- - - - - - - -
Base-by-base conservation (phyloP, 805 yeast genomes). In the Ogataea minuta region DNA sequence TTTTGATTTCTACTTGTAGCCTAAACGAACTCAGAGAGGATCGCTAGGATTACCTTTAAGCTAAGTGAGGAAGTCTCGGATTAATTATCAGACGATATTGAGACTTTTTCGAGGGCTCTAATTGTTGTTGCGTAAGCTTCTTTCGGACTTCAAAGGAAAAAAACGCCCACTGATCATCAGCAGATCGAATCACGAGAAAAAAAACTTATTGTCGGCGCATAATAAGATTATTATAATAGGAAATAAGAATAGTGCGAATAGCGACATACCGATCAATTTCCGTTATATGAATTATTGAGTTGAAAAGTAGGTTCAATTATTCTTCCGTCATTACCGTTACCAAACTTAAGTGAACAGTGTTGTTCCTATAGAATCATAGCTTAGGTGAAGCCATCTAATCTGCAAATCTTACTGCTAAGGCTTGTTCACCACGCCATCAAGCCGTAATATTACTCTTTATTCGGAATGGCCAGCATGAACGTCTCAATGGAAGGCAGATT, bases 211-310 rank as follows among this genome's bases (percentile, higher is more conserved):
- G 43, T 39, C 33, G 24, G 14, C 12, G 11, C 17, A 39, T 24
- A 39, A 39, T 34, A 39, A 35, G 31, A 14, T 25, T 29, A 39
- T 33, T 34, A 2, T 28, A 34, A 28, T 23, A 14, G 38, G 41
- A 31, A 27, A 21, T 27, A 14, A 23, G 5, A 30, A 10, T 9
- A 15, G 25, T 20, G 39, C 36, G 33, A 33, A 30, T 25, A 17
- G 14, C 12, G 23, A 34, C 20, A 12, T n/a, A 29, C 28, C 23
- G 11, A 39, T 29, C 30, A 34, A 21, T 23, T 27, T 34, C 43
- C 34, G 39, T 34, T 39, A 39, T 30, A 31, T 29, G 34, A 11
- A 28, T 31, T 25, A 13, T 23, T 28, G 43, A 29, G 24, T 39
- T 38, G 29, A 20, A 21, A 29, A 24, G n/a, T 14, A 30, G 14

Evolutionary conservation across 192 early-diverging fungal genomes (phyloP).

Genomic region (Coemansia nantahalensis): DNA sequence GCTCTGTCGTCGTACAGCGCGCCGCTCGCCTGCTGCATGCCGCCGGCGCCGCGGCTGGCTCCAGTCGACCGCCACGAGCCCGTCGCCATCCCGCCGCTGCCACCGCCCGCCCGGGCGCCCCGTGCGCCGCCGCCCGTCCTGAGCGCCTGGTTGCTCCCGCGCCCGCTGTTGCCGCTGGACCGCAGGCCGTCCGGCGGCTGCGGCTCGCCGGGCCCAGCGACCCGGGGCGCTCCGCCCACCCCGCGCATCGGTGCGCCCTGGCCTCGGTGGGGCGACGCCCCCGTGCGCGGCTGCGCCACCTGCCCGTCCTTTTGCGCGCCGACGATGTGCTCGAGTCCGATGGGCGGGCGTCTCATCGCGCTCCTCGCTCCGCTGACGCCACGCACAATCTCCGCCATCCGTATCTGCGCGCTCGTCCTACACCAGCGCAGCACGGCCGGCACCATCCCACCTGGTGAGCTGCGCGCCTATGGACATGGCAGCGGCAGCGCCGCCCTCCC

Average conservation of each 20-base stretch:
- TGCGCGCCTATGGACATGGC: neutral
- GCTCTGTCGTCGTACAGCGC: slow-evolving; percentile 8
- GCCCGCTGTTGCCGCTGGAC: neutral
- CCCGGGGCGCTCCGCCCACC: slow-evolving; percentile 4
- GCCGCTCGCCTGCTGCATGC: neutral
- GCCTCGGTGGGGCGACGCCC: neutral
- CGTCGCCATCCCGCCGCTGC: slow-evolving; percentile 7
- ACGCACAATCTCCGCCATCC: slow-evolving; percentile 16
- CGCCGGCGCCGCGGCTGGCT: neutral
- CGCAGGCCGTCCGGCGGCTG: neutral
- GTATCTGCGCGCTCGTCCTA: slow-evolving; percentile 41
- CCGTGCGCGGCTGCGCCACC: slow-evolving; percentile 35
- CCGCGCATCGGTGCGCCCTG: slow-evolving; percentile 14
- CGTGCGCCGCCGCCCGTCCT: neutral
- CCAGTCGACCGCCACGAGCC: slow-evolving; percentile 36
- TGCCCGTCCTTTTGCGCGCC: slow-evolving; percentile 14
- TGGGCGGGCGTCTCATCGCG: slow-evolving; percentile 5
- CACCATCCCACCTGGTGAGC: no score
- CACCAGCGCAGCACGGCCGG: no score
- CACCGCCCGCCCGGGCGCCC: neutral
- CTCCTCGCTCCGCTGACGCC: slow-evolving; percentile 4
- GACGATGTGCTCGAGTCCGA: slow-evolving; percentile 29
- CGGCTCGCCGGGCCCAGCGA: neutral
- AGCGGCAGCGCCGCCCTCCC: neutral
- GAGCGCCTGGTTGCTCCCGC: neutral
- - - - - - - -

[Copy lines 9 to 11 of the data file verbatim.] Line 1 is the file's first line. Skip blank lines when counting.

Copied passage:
- C 34, G 39, T 34, T 39, A 39, T 30, A 31, T 29, G 34, A 11
- A 28, T 31, T 25, A 13, T 23, T 28, G 43, A 29, G 24, T 39
- T 38, G 29, A 20, A 21, A 29, A 24, G n/a, T 14, A 30, G 14